Weekly tax brief

Enterprise investment scheme relief – no certificate, no relief

14 March 2023

Taxpayers with an interest in supporting start-ups and an eye on making tax savings may consider subscribing for shares in EIS qualifying companies. Investments in such companies may potentially provide generous income tax and capital gains tax (CGT) reliefs and EIS investments may also qualify for inheritance tax reliefs, but an investor must have an EIS3 certificate in place before making a claim for the former two reliefs. The EIS3 certificate confirms the qualifying status of the company and the amount of the qualifying investment. Making a claim without this certificate can be costly, in terms of relief being denied by HMRC and the associated interest and penalties of any tax underpaid.

In the case of HMRC vs Dr Rizvi, EIS claims covering three years to 5 April 2017 were made by Dr Rizvi’s accountant without the relevant EIS3 certificates having been issued. The accountancy firm had acted for Dr Rizvi for more than 20 years and was latterly owned by the EIS scheme provider. The tribunal was required to determine whether HMRC was within the time limits for issuing a discovery assessment, denying the claims for EIS relief.

In this case, for the HMRC assessment to be valid, the taxpayer or his agent (ie his accountant) must have behaved carelessly. It was concluded in HMRC’s favour that the agent had been careless and so HMRC’s assessments of a little more than £250,000 were payable. It is often a bone of contention that accountants insist on receiving an EIS3 certificate before claiming any tax relief, which a taxpayer may think is unduly onerous. Ideally, HMRC’s systems should be capable of automatically rejecting claims not including a reference provided on the form EIS3. A unique investment reference number system has now been introduced, which may facilitate this. Meanwhile, this case establishes that a relief claim is invalid without an EIS3 being issued.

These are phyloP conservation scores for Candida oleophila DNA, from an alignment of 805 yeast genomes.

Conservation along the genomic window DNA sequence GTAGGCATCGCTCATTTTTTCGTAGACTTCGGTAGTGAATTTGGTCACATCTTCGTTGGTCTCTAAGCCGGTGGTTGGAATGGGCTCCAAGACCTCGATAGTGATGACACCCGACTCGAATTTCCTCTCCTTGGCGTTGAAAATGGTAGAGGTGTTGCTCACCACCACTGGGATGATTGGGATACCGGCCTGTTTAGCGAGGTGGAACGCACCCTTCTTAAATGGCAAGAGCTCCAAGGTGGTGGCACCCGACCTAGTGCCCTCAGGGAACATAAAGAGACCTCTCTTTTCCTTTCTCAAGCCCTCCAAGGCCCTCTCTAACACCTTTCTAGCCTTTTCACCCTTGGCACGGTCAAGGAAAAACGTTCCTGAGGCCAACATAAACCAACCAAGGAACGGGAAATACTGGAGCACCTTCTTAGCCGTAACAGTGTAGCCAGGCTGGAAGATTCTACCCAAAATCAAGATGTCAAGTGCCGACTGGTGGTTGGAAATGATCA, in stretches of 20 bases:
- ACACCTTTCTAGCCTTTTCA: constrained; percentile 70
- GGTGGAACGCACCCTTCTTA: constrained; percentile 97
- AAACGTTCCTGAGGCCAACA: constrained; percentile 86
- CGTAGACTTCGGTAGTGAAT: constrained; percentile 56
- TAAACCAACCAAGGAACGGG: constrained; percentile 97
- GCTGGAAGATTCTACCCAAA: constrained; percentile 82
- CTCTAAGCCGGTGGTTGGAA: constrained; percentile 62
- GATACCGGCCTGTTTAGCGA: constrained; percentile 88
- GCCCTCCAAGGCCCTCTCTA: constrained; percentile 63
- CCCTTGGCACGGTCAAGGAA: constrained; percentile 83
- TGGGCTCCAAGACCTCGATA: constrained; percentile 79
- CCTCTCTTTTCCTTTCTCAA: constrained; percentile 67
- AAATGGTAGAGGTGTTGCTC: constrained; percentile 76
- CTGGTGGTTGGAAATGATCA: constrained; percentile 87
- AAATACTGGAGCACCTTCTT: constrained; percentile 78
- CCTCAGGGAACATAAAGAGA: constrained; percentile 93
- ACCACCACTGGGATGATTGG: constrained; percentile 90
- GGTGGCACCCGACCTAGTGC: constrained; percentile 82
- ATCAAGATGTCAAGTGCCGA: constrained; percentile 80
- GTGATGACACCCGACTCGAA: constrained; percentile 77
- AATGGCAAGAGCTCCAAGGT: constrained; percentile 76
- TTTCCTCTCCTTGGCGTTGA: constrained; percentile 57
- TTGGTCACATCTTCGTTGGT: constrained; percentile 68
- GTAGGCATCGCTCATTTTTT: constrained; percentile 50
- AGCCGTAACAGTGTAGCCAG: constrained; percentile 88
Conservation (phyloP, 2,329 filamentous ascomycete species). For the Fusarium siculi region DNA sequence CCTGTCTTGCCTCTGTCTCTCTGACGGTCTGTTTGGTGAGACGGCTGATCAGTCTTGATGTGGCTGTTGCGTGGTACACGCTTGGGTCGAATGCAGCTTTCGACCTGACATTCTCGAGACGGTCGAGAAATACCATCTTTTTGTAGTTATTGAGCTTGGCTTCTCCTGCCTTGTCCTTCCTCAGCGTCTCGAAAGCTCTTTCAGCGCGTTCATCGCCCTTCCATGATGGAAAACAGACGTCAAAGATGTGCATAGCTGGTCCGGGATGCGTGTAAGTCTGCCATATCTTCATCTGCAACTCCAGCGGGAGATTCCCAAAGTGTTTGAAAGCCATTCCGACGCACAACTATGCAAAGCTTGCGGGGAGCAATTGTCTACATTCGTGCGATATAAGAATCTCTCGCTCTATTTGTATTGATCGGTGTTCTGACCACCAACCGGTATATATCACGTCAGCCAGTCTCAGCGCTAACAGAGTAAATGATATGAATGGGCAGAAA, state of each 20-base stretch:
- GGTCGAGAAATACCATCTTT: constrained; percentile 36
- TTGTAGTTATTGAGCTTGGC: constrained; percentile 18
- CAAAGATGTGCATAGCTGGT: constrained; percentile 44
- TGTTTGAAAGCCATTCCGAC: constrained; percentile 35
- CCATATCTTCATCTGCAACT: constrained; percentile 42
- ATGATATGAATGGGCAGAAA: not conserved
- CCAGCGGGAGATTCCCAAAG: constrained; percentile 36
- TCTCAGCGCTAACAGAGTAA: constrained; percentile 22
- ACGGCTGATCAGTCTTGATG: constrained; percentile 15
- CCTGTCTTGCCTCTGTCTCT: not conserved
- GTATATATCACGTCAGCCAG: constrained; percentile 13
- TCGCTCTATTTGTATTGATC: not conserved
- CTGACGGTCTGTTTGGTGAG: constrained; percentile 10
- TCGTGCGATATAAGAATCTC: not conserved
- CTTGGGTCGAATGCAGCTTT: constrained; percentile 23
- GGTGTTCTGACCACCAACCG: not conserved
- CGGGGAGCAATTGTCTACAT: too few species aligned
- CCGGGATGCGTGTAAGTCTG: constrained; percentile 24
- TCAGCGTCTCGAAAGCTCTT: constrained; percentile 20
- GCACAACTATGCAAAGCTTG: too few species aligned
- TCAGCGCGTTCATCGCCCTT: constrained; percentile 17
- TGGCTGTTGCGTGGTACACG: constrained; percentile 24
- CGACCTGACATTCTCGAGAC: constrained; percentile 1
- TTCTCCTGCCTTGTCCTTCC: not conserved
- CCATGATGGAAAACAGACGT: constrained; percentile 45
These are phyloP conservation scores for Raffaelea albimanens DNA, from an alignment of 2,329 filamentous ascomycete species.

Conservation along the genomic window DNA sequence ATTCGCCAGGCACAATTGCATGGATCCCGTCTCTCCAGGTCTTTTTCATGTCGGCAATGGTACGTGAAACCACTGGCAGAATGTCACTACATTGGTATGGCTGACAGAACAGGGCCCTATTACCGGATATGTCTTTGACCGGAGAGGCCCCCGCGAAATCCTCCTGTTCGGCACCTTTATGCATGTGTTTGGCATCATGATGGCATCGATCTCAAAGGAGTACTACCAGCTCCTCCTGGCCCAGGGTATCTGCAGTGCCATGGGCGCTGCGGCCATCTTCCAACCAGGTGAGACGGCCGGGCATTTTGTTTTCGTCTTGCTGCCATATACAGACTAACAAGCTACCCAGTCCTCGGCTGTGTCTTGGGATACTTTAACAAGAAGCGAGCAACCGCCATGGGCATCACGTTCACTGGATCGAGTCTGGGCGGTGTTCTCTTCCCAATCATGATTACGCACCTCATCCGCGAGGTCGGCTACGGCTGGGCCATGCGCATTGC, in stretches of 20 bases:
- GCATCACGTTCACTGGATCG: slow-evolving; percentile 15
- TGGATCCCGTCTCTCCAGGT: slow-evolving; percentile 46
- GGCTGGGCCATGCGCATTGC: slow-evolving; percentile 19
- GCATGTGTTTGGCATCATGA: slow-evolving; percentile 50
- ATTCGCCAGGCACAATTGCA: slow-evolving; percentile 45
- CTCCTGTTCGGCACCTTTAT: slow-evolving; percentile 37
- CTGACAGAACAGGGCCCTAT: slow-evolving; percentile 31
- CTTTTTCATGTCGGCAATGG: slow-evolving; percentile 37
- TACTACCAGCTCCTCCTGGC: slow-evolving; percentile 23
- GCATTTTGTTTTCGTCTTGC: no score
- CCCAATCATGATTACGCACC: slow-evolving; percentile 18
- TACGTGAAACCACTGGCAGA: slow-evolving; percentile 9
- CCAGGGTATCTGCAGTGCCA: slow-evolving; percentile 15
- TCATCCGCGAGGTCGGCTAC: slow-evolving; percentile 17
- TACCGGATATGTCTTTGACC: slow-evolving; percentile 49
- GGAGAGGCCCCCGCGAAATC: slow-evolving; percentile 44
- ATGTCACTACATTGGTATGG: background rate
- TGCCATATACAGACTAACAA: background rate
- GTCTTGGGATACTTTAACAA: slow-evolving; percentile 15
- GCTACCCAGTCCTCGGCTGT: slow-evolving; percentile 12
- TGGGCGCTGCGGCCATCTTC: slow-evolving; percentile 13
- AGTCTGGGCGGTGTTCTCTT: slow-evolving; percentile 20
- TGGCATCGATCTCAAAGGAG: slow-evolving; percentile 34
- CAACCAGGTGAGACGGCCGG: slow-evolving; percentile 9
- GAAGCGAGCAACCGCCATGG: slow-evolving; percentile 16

Getting it right is important to avoid forfeiting generous EIS qualifying investments tax reliefs which include:

  • Income tax relief of 30% on up to a maximum of £1m subscription per year of investment and/or up to the same amount carried back to the previous tax year. This is subject to various factors and criteria including the investors’ income tax liability and a holding period of at least three years. Some additional actions, such as remuneration planning, can be considered to ensure reliefs are not wasted.
  • If an individual sells an asset and reinvests the gain in qualifying EIS shares, a CGT deferral claim can be made to defer the CGT liability on the sale of the original asset.
  • For inheritance tax, business property relief should ordinarily be available if the shares are held for two years before a relevant transfer, for example on death, which means that EIS shares can be transferred free of IHT.

Changes to expand the scope of a similar scheme – the seed enterprise investment scheme (SEIS), were promised in the September 2022 mini-budget, however so far, no new legislation has been published. Separately, the legislation for EIS currently has a sunset clause of April 2025, albeit as part of the September 2022 mini-budget the government confirmed its intention for this to be extended. A further announcement in Wednesday’s Spring 2023 budget on these previously announced changes would be most welcome to help boost investment in start-up businesses. Meanwhile, the basic obligation of having an EIS3 in place should not be overlooked by investors.